Editor's note: According to NASA HQ Public Affairs: "this is an audio file of Peggy Whitson's interview with NASA Public Affairs Officer Rob Navias recorded soon after her landing aboard the Soyuz on Saturday. During the interview, Whitson states that some rescuers were there because of a fire. For clarification, the Soyuz capsule landed near an area where Kazak farmers were burning grass off the steppes. The fire was not related to the Soyuz landing."

Despite multiple questions from the media as to what was reported by the crew and others about the Soyuz reentry, no mention was made by NASA personnel of this JSC PAO interview during a media telecon earlier today. Subsequently, NASA HQ PAO promptly released the original JSC audio after multiple media requests were submitted for this audio.

NASA not worried about Soyuz space capsule's bumpy ride home, AP

"Saturday's bone-jarring landing happened after the capsule went into an unplanned ballistic re-entry. The Russians thought they had solved the descent problem after it cropped up last October and NASA agreed with their original analysis that a frayed wire was to blame, Gerstenmaier said."

- NASA Official Plays Down a Troubled Soyuz Landing, NY Times
- Soyuz spacecraft safe despite botched landing: NASA, Reuters
- A Scary Return to Earth, Washington Post
- Did a short circuit cause spacecraft's steep descent?, New Scientist

NASA Awards Launch Services Contract to SpaceX

"NASA has awarded Space Exploration Technologies, or SpaceX, a NASA Launch Services contract for the Falcon 1 and Falcon 9 launch vehicles. The NASA Launch Services contracts are multiple awards to multiple launch service providers. Twice per year, there is an opportunity for existing and emerging domestic launch service providers to submit proposals if their vehicles meet the minimum contract requirements."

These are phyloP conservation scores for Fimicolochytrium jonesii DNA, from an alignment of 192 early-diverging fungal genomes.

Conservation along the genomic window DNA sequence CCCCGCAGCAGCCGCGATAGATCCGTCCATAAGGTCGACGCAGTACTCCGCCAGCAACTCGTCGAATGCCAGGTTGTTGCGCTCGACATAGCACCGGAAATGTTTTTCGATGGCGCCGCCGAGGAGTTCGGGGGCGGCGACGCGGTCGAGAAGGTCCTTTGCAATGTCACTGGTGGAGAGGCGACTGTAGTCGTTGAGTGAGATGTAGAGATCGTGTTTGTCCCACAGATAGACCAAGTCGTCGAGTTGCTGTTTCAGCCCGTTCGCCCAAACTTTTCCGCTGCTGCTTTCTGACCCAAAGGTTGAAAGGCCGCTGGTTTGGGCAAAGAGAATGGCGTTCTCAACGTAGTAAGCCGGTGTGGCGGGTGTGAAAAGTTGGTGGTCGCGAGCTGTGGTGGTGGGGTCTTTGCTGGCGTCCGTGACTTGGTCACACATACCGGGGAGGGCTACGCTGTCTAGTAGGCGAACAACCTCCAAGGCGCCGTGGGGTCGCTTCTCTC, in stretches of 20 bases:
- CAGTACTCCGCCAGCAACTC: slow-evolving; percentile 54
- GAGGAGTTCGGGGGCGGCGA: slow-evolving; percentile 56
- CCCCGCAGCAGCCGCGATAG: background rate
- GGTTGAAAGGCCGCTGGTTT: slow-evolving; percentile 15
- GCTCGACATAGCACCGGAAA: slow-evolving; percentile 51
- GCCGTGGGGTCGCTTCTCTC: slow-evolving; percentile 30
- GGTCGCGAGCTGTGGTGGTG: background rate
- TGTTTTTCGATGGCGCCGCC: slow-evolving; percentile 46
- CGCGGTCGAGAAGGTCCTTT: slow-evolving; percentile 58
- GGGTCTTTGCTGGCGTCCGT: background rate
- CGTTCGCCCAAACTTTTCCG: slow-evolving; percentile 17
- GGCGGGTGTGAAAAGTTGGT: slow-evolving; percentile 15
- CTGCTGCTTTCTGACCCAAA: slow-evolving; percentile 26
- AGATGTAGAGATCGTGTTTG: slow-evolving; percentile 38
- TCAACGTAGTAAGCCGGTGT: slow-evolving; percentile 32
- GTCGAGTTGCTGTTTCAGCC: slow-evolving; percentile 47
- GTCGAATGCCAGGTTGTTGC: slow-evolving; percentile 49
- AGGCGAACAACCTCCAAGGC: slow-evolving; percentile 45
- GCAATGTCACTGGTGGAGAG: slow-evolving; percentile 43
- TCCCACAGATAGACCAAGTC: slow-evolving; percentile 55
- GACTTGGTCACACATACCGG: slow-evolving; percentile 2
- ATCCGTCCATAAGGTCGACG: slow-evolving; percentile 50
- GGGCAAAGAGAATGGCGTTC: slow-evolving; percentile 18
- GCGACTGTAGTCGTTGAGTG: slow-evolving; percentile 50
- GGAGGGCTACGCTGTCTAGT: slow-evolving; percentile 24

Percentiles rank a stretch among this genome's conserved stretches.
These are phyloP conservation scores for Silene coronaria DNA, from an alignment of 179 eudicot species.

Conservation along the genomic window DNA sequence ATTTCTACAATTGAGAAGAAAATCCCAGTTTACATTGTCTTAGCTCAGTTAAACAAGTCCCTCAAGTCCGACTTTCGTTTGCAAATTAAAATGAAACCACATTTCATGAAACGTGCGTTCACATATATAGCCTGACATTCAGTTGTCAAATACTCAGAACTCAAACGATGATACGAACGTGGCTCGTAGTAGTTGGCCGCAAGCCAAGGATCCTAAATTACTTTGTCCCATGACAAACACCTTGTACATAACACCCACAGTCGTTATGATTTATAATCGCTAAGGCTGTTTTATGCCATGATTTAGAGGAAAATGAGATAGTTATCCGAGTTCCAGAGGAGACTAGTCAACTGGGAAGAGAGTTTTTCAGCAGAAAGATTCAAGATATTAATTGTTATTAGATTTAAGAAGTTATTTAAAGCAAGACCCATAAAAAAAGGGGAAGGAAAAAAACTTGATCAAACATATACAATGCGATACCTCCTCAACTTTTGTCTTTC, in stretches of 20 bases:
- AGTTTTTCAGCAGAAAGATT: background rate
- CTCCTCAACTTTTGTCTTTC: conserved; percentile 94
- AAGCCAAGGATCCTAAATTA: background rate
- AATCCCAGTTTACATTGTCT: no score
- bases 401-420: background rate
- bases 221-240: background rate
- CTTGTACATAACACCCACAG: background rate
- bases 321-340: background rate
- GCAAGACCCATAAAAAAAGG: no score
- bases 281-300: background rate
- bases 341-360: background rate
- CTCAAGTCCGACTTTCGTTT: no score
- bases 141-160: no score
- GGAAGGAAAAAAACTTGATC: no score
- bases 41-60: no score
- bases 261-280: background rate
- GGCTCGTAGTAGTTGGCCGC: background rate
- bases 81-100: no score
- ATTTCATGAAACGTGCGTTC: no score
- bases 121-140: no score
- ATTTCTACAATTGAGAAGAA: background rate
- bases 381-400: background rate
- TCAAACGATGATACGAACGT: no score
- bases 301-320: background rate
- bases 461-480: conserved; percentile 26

NASA Offers Only Minor Insight Into Soyuz Off Course Landing, SpaceRef

"Gerstenmaier was rather reluctant to get into any specifics preferring instead to defer, and to "let the Russians get the spacecraft back, dump the data from its computers, and allow the commission that has been established to look at what happened". He would repeat this caveat more than a dozen times during the press teleconference."

Editor's note: Word has it that a $400 million earmark for a climate research center is being prepared on behalf of Sen. Pete Domenici (R-NM) who is retiring. Think of this as legacy pork.

This climate change research center would not run be run by NASA or NOAA or EPA. Nor will there be any competitive bidding. Instead it would be run through the National Nuclear Security Administration (NNSA) which runs Los Alamos National Laboratory located in Domenici's home state of New Mexico.

With all the arm waving and complaints about NASA not doing enough on the issue of climate change you'd think that this effort would go to NASA or if not NASA, then to NOAA. That is, if climate change research was really the prime overarching intent of this proposed allocation.

One mechanism whereby this pork might begin to work its way into the funding que is via the Supplemental Intelligence Authorization Bill which is due for mark-up this week. If this does not work then other approaches are under consideration. Scott O'Malia, a minority staffer on the Senate Appropriations Committee is reportedly taking the lead on pushing this legacy pork through.

Sen. Domenici serves as Ranking Member of the Senate Energy and Natural Resources Committee. Sen. Jeff Bingaman (D-NM) is chairman of that committee. Domenici is also Ranking Member of the Energy and Water Development Appropriations Subcommittee. Talk about a one-two punch.

Apparently other members of the Senate and key House appropriators only learned of this activity in the past few days.

The National Nuclear Security Administration and the Supplemental Intelligence Authorization Bill are such logical places to put climate change funding, right?

Happy EarthPork Day.

Just Send Rubles

Russia will not need space tourism when space program well financed -analysts, Interfax